The Senate is currently chewing on the Travel Promotion Act of 2009, which
would establish a non-profit corporation to better communicate U.S. entry policies to international travelers and promote leisure, business, and scholarly travel to the United States.
The problem this bill is allegedly intended to solve? "Overseas travel to the United States has decreased significantly" since Sept. 11, 2001, partly as a "consequence of erecting barriers to travel." The funding mechanism by which this new non-profit P.R. firm will counteract these barriers to entry? As DRJ of Patterico's Pontifications points out, part of it will come from ... a new $10 fee assessed on every foreign traveler.
Meanwhile, the bureaucratic back-story is as depressing as it is predictable:
Since the creation of the U.S. Travel Bureau in 1937, the federal government has promoted travel. In 1961, the U.S. Travel Service (USTS) was created to increase travel by foreign nationals through advertising. However, in the late 1970's, Congress began scaling back federal funding for advertising until it was eventually eliminated in 1996 and along with it the USTS's successor agency, the U.S. Travel and Tourism Administration (USTTA). After a 12 percent drop in tourism receipts and a loss of 390,000 related jobs following 9/11, Congress restarted federal advertising in 2003 and created the U.S. Travel and Tourism Advisory Board (USTTAB). This board is comprised of senior travel and tourism experts from around the nation who advise the Secretary of Commerce on how to increase foreign travel to the United States.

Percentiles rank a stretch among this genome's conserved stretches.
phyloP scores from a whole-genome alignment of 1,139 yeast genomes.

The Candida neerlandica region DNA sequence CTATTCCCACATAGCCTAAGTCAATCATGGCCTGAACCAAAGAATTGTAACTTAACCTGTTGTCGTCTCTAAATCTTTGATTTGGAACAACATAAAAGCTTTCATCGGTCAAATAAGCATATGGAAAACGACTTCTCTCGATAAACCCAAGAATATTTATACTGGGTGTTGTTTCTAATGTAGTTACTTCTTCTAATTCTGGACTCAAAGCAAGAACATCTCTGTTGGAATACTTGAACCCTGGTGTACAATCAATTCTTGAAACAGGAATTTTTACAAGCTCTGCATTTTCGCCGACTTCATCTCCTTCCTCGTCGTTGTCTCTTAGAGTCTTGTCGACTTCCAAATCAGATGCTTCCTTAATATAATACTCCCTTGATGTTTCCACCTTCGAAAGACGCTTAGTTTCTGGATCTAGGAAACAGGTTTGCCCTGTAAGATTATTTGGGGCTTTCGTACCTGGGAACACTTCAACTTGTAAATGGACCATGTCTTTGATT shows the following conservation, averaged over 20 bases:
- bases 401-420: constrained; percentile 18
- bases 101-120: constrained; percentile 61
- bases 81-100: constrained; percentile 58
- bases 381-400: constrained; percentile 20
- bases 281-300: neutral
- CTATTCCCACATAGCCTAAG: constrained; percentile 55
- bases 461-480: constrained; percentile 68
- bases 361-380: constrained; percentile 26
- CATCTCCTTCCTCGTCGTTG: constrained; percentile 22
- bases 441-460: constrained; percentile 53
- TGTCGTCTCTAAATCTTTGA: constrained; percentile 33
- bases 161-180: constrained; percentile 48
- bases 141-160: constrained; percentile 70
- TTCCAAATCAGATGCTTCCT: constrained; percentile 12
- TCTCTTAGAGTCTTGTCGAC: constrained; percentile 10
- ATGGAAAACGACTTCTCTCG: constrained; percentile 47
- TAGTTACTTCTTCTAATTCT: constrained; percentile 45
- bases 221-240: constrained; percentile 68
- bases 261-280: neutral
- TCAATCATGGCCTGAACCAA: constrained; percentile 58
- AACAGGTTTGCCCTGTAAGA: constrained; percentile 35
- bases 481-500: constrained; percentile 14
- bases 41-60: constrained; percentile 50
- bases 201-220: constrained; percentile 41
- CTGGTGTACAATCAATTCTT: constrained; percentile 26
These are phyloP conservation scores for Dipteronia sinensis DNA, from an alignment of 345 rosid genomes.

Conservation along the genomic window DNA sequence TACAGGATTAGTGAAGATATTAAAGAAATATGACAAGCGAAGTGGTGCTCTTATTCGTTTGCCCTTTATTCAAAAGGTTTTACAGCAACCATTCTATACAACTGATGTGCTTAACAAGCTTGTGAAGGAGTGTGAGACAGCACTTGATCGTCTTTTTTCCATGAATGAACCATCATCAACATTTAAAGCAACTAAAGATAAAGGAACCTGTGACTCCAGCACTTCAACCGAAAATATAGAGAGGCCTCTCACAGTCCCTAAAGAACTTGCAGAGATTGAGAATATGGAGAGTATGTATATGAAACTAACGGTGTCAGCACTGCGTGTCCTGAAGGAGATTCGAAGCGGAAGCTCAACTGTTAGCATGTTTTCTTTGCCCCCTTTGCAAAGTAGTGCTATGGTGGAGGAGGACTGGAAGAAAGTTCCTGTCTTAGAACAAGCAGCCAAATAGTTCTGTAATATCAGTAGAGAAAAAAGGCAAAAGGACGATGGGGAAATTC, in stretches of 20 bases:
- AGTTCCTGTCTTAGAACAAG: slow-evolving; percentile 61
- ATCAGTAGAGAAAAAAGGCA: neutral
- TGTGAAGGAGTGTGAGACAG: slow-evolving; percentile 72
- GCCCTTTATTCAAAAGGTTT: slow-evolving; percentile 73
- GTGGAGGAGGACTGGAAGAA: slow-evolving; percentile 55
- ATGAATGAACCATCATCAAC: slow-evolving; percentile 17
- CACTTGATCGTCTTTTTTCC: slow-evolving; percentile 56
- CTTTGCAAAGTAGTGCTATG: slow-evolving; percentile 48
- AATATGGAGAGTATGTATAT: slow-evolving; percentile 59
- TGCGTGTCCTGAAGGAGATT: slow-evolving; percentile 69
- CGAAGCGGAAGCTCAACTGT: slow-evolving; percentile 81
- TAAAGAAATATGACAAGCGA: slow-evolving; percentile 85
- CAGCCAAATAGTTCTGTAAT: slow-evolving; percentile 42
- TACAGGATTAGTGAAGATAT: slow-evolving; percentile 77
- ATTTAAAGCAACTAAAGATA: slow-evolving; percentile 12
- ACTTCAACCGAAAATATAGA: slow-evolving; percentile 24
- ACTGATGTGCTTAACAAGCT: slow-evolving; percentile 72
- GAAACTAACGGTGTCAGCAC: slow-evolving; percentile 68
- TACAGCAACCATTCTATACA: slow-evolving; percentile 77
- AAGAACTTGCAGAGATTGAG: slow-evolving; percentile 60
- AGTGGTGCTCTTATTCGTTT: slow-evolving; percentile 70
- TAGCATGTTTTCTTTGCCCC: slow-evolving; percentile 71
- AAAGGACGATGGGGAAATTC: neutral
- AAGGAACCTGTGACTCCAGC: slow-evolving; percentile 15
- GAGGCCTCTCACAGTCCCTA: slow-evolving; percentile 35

In 2006, the USTTAB released a report entitled, Restoring American's Travel Brand: A National Strategy to Compete for International Visitors. The report encouraged the United States to remove unnecessary barriers to entry for legitimate travelers, including months-long waiting periods due to inadequate staffing in the Non-immigrant Visa Program. The report also encouraged the creation of a federal office to coordinate governmental and private sector efforts to enhance the nation's standing in the global travel market, something commonly found in other nations.